ATLANTA — As often as she can, Pat Solomon spends a few hours with the throng at the top of the escalator where all arriving passengers emerge at the Atlanta airport.
Most of the crowd is excitedly waiting for loved ones to arrive, but Solomon is looking for strangers. In eyeglasses decorated with American flags she's ready to applaud and hug some of the thousands of soldiers, Marines and other service members who pass through the world's busiest airport each week.
"I grab 'em and say, 'Welcome to America!'" Solomon said. "I just feel such a connection with them. I want to tell them how I feel and how the USO feels. It's amazing, what they do for the world."
Solomon and her fellow volunteers at the USO can expect to get busier. Last month, President Barack Obama announced that after nearly a decade, the war in Iraq would be over by year's end and that all U.S. troops "will definitely be home for the holidays" — meaning nearly 40,000 are returning home to their families over the next several weeks.
Each day, as many as a couple dozen volunteers anchor a crowd that also includes family members and airport employees holding signs and flags. On the Wednesday before Thanksgiving, there were about 100 total.
Army Reserve Sgt. 1st Class Charles Crouchman nearly teared up as he arrived to their cheers and applause. It was a warm welcome after seven months in Afghanistan. After clearing customs, he headed for the USO, where he was grateful to be able to call his wife and daughter in Schenectady, N.Y., for free.
"You always know with the USO, you've got a phone to use, Internet to use, a place to sit down and relax or watch a movie," Crouchman said. "That's a blessing."
The clapping volunteers and other amenities started in 2003 when the USO began its "Operation R&R" program, which serves U.S. military personnel going to and from Iraq, Afghanistan and Kuwait. The program's other location, at an airport in Dallas, is scheduled to end early next year.
Troops passing through the USO on Tuesday were greeted with turkey and chili dogs. In addition to meals and phone calls, the USO provides free Wi-Fi, a children's play area, a sleeping and computer room, a television room with theater-style seating, job listings, toiletries and care packages for troops headed back into the field.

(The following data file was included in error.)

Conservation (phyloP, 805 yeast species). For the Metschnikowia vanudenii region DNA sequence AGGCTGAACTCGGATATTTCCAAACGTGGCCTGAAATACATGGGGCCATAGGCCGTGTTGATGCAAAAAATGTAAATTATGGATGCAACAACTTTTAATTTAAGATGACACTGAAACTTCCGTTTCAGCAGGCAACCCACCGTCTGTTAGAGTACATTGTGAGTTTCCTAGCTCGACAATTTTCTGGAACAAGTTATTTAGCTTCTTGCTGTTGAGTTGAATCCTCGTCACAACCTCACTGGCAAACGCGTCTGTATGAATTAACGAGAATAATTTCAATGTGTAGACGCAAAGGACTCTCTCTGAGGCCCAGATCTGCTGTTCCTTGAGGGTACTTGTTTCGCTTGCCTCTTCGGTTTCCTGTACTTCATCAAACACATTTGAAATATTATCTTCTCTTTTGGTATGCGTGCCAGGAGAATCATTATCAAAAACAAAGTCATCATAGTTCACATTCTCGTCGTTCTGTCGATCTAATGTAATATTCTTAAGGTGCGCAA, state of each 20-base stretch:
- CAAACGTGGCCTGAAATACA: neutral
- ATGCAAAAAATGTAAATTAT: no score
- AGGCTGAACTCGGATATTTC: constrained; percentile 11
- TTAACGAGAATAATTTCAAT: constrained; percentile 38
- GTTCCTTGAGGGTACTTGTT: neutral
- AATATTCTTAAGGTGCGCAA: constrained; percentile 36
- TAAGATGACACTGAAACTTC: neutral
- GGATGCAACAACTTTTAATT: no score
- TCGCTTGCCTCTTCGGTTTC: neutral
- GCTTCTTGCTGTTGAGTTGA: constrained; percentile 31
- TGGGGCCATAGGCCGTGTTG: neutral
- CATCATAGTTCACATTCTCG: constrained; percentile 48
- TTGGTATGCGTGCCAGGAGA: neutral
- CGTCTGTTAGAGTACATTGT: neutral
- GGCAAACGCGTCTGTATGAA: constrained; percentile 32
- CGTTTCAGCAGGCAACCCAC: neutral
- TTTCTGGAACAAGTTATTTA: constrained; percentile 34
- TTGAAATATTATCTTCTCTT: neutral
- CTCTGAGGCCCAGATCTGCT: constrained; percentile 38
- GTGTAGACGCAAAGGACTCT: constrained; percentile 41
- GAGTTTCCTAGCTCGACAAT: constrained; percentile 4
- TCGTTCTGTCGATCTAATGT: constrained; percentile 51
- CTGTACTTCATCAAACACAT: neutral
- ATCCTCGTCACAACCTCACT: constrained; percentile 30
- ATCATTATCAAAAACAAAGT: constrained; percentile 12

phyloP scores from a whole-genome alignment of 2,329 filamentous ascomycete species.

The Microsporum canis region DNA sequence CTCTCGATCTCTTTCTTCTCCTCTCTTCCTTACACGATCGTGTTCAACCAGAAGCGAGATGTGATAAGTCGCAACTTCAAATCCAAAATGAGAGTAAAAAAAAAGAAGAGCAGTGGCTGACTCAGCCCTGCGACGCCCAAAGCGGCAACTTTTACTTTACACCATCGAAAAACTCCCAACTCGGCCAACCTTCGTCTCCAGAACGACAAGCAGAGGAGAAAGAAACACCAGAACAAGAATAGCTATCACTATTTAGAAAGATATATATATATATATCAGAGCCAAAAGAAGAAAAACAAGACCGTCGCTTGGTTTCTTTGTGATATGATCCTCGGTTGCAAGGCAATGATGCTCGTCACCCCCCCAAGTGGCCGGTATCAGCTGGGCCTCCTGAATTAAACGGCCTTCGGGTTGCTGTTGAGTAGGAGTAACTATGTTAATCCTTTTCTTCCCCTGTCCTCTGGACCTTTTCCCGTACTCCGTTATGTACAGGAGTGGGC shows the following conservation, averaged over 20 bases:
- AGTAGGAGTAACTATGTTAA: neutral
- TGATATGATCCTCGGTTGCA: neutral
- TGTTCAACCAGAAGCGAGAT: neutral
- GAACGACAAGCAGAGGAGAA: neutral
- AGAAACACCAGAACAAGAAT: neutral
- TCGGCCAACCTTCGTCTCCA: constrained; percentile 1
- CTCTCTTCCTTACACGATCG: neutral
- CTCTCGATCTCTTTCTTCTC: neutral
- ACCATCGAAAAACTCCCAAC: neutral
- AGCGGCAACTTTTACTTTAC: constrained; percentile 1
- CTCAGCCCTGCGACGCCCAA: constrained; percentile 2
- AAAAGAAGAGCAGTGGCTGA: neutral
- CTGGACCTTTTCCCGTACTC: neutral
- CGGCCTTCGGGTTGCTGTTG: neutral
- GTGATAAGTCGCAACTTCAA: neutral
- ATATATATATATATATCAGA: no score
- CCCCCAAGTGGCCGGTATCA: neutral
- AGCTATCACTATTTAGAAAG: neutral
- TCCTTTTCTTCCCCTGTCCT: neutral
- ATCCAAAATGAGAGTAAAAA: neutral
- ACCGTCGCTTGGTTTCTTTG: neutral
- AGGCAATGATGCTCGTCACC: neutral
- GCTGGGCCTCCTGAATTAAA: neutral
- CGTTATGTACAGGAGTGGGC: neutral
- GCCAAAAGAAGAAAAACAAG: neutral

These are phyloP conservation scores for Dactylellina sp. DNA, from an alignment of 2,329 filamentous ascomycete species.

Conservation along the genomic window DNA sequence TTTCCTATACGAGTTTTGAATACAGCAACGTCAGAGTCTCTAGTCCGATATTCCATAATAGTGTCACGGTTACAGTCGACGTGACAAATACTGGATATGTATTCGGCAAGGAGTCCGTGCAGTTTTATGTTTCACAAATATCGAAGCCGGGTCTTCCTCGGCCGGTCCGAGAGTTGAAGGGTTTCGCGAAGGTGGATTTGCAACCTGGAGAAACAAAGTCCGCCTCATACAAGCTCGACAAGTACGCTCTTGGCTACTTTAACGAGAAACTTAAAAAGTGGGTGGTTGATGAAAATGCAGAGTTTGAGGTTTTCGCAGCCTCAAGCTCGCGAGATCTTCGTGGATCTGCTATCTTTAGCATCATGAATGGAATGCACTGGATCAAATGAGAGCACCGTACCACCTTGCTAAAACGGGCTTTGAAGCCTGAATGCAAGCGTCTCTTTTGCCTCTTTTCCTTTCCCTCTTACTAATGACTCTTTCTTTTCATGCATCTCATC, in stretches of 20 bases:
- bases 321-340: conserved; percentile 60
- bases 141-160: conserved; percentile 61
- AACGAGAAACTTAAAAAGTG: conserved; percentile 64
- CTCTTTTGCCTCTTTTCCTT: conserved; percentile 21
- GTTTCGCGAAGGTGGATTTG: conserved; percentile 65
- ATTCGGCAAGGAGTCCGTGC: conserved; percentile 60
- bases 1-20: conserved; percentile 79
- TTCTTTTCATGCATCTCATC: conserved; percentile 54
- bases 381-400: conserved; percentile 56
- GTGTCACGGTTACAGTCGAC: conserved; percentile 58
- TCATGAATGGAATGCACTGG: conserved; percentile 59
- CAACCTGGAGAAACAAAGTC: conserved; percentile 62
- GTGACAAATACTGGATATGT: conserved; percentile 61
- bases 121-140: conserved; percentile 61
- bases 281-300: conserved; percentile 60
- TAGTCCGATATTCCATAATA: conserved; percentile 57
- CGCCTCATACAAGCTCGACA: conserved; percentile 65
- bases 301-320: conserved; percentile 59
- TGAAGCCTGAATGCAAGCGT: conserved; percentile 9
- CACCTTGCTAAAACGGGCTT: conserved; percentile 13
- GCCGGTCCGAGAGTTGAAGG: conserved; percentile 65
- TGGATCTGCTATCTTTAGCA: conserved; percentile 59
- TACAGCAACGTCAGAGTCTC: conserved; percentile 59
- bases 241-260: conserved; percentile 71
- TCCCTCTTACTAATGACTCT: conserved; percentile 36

Atlanta's Hartsfield-Jackson International Airport sees more than 250,000 service members each year returning or heading to deployments across the globe, headed to or from basic training or just passing through. USO Council of Georgia President and Chief Executive Officer Mary Lou Austin said people are eager to volunteer during the holidays. The USO Council of Georgia moved to its location at the airport in 1976 and has over 900 volunteers on its rolls.
"It's another way for people to show their appreciation for those that have been serving," she said. "People fight to come on holidays. So many people pay attention to the spirit of giving. It's a nice gesture as a gift, of saying thank-you."
Army Reserve 1st Lt. Michael Lord, whose two-year tour in Kuwait just ended, hung out at the USO while passing through Hartsfield en route to Fort Bliss, Texas, where he planned to meet his sister's new baby and his wife, who was flying in from Chicago. He hasn't spent Thanksgiving with his family in four years.
Col. Joseph Weihs, also a soldier in the Army Reserve who was in Kuwait for a year with Lord, won't be home Thursday but expects to spend this Christmas with his wife and adult children in Baltimore.
Weihs said a woman gave him a big hug when on his way to the airport USO. He said it will be nice to be home after missing Christmas last year because he was deployed in mid-December. He smiled at the thought of the troops returning from Iraq in the coming days.
"That's a good thing," Weihs said, nodding.
Back at the escalator, Solomon watched excitedly for uniforms.
"There's nothing like it, and I never feel better than when I'm out here," Solomon said. "Being able just to give something back to these men and women. ... They're coming home. I'm terribly excited."